U.S. Poverty Rate Rose From a 60-Year Low amid Covid

U.S. Poverty Rate Rose From a 60-Year Low amid Covid

The U.S. Census Bureau released its annual data showing median, inflation-adjusted household income decreased 2.9% in 2020 to $67,500. For five straight years, the poverty rate has dropped and reached the lowest since 1959 in 2019. Tuesday’s annual data, however, showed that it rose to 11.4%.  

The U.S. national poverty rate rose from a 60-year low. U.S. household income fell last year as millions of Americans were out of work. This came as  COVID brought the biggest blow to the US economy since the Great Depression.   

It also caused the first annual economic contraction since 2009 and put tens of millions out of work, as well as worsened existing inequalities. 

The lower-wage service-industry workers and people of color were mostly the ones who lost their jobs. The stimulus checks and extra $600 a week provided by the U.S. government in jobless benefits helped support incomes and spending. 

Analysts have said that if not for government intervention, poverty would have been much higher. Examples of this, said analysts, were expanded unemployment insurance and the first round of stimulus checks that prevented 12 million individuals from falling into poverty in the first few months of the pandemic.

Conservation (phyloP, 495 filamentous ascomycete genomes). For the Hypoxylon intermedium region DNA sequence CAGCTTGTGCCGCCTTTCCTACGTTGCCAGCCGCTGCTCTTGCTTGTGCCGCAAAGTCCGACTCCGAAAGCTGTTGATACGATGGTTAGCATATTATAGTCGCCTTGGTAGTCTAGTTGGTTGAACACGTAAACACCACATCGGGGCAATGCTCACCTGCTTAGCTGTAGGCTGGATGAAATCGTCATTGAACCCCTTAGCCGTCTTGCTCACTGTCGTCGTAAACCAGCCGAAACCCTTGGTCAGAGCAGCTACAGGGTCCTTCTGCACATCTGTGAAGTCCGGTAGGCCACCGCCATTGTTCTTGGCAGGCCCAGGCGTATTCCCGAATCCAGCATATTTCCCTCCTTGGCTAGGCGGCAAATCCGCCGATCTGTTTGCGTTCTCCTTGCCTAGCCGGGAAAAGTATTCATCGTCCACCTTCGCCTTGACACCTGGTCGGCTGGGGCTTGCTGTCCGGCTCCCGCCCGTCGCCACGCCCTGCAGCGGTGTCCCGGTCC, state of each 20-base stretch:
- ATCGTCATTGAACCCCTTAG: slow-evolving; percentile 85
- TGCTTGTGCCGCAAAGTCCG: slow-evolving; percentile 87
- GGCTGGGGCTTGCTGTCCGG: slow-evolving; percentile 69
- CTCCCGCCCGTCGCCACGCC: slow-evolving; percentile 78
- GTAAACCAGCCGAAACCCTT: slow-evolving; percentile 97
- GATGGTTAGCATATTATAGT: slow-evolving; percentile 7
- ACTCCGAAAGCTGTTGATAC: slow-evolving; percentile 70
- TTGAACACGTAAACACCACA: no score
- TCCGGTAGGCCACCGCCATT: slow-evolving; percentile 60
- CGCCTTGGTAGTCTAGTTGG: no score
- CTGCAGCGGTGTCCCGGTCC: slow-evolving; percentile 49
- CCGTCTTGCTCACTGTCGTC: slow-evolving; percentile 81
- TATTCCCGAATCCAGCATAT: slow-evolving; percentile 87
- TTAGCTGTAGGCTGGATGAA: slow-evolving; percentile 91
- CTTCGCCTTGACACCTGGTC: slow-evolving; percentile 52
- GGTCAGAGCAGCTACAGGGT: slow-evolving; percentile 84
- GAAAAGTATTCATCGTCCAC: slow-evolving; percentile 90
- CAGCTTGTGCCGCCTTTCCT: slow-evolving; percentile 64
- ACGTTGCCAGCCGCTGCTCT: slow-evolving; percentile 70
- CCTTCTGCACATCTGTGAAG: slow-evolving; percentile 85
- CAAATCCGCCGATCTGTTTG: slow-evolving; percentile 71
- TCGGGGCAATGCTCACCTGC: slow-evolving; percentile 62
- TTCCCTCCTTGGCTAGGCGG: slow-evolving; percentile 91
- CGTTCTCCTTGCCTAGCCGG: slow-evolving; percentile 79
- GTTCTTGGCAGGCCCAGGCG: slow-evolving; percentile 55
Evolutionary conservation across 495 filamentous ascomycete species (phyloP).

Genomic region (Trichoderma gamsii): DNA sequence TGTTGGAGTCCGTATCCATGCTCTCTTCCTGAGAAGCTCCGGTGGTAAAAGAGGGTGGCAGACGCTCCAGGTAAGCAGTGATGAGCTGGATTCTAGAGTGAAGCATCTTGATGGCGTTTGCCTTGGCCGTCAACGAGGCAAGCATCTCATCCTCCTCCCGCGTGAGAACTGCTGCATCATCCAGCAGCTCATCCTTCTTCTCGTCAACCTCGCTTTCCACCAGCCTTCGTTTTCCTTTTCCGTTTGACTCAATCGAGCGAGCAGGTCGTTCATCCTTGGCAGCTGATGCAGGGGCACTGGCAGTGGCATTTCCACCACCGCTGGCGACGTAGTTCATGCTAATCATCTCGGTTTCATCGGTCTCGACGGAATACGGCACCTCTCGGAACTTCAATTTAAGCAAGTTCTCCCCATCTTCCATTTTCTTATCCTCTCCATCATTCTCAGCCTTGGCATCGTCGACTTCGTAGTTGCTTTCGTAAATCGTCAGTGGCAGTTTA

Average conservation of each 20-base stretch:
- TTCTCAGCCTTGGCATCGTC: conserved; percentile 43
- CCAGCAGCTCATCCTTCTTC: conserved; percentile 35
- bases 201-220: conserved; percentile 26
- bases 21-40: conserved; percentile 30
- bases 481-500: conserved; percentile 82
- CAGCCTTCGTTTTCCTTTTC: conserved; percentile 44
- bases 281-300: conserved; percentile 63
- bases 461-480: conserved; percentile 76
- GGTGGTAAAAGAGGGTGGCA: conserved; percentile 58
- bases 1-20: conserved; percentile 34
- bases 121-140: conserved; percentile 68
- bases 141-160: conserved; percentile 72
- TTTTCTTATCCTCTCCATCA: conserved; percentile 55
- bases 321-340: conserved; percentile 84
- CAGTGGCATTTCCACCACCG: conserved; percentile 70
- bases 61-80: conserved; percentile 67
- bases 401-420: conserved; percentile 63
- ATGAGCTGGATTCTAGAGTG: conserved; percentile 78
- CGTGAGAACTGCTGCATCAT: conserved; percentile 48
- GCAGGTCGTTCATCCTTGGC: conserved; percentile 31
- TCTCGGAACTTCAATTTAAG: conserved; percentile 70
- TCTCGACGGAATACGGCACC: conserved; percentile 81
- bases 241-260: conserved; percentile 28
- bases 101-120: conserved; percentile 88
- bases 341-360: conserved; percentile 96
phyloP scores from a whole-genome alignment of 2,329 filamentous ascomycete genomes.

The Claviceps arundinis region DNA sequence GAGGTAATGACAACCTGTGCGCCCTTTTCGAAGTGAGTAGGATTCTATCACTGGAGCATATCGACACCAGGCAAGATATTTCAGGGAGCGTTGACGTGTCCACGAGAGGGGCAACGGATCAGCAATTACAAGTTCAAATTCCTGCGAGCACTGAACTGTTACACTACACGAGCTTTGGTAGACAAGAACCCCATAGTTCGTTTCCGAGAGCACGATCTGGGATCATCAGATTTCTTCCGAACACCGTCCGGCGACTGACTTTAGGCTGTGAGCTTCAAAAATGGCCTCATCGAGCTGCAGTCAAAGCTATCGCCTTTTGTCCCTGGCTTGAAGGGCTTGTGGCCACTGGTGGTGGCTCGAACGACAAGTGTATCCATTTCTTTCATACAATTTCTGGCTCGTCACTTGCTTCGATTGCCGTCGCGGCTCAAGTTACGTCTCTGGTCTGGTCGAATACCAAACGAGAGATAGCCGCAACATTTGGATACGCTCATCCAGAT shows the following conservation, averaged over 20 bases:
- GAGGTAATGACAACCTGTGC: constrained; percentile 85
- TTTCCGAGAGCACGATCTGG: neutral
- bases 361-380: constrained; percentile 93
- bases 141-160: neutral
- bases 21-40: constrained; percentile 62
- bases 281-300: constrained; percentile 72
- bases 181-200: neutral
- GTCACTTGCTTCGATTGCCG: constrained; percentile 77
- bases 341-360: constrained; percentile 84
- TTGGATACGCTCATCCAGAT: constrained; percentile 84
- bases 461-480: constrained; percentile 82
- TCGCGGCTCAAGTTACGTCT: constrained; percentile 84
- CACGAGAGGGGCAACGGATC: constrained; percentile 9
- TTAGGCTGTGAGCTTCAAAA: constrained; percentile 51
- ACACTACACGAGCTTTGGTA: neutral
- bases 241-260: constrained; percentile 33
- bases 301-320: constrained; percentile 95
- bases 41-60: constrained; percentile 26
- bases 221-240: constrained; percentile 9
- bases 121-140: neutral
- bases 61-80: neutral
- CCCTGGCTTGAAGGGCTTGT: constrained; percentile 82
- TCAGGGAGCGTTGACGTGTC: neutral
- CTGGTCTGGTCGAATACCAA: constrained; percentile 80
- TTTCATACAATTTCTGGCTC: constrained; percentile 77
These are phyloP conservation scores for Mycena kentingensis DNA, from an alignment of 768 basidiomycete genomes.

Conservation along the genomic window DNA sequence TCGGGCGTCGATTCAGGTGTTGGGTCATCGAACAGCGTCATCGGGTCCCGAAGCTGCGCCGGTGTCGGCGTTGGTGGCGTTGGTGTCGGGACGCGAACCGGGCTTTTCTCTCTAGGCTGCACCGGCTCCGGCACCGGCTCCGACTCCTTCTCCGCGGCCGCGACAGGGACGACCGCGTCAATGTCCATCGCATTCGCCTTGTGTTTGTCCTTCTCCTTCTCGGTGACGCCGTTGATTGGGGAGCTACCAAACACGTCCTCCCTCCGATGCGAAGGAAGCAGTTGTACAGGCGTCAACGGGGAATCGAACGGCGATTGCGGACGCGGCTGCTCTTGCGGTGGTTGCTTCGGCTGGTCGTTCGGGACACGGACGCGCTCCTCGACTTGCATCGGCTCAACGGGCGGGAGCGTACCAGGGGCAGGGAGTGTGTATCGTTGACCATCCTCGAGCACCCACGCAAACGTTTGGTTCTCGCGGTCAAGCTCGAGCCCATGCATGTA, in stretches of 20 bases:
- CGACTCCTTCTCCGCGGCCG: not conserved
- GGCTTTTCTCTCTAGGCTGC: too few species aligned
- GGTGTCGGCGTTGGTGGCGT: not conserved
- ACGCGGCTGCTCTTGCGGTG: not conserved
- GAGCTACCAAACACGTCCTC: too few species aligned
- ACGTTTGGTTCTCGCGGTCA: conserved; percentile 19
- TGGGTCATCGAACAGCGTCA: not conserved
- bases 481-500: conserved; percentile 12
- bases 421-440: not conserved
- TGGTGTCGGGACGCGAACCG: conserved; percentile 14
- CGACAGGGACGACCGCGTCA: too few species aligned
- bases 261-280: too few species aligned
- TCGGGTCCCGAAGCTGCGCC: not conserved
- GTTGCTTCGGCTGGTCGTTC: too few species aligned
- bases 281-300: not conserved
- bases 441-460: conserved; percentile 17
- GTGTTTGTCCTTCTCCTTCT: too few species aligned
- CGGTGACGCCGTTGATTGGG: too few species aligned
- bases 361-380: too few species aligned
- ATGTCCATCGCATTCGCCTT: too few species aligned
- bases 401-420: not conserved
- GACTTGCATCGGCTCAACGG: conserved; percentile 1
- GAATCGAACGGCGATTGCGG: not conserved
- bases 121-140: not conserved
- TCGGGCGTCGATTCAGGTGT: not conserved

Zip Code With the Highest Poverty Rate


April 2020’s unemployment rate was at 14.8%, the highest since the Great Depression. Normally, such a figure would result in a spike in the national poverty rate. If not for the three rounds of economic stimulus payments, some experts say poverty may have actually been worse for the American people in 2020.


The most recent official poverty rate released by the U.S. Census Bureau was in the year 2019 that showed 13.4% of the U.S. population lived below the poverty line. Some estimates showed that it might even have dropped as low as 7.7% last year. That was the lowest level since record keeping began in 1967.


Poverty rate considerably varies across the country, even in the pre-pandemic unemployment crisis. The crisis was already widespread  in some parts of the country and the share of residents living in poverty was more than double the national average.


24/7 Wall St. identified the ZIP code in every state with the highest poverty rate using five-year estimates from the Census’ 2019 American Community Survey.  A  family of four earning less than $26,500 is also considered to be living in poverty.


The poverty threshold is based on income. In most of the country, an individual with an annual income of less than $12,880 is living in poverty.  Moreover, a family of four earning less than $26,500 is also considered to be living in poverty.